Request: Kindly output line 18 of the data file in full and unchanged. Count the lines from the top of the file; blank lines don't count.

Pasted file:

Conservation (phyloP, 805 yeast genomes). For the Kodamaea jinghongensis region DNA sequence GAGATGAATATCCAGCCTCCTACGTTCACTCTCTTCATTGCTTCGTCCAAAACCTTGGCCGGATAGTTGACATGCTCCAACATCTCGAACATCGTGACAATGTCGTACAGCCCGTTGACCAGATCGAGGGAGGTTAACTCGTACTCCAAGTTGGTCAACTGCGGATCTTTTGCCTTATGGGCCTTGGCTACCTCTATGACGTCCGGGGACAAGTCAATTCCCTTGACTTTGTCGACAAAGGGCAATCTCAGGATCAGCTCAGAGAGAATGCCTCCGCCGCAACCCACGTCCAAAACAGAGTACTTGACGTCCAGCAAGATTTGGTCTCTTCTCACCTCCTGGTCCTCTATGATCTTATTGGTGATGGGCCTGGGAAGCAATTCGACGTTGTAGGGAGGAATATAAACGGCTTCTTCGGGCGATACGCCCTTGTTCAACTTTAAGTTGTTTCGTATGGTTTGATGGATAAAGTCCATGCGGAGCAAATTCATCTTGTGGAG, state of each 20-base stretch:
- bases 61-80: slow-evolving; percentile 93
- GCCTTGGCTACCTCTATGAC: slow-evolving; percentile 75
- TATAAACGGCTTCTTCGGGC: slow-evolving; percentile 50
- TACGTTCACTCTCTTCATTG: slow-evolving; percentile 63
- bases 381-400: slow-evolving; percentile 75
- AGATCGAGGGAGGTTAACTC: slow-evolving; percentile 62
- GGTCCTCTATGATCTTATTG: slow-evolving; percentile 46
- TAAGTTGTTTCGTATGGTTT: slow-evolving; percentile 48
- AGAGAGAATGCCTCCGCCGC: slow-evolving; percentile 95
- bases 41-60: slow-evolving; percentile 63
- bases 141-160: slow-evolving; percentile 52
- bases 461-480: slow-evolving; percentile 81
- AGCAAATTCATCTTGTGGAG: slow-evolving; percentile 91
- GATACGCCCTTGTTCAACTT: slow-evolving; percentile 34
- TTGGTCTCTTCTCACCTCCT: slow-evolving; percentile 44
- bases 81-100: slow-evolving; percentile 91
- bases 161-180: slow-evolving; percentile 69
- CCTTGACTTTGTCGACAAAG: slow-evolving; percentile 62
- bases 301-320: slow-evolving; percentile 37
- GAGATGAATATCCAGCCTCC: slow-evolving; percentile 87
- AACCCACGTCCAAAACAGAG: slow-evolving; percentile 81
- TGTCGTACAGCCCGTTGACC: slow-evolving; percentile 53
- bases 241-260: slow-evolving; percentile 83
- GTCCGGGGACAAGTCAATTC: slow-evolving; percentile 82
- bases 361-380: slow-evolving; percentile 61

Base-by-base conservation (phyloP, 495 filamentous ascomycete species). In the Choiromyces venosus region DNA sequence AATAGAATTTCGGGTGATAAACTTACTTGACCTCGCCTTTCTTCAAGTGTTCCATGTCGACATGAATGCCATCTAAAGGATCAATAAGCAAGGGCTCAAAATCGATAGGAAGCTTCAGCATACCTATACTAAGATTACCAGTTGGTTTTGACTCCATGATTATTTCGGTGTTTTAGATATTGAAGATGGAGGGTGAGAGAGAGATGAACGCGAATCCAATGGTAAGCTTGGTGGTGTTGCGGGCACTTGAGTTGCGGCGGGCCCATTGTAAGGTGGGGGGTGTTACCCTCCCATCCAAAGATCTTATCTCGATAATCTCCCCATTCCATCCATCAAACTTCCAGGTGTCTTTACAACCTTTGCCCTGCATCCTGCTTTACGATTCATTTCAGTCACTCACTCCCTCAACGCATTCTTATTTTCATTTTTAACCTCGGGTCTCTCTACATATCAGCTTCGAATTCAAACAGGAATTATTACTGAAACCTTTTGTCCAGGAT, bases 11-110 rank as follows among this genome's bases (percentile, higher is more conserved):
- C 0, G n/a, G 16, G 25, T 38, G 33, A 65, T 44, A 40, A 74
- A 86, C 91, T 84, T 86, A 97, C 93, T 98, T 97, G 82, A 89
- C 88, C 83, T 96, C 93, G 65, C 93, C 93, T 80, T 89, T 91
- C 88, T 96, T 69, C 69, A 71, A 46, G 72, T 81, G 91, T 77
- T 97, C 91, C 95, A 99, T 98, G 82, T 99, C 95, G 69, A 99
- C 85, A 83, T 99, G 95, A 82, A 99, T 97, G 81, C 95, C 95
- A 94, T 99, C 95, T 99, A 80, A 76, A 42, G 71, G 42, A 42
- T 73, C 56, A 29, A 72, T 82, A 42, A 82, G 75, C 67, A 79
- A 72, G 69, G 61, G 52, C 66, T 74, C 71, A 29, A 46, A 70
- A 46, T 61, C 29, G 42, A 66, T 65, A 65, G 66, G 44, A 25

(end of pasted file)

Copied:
- bases 161-180: slow-evolving; percentile 69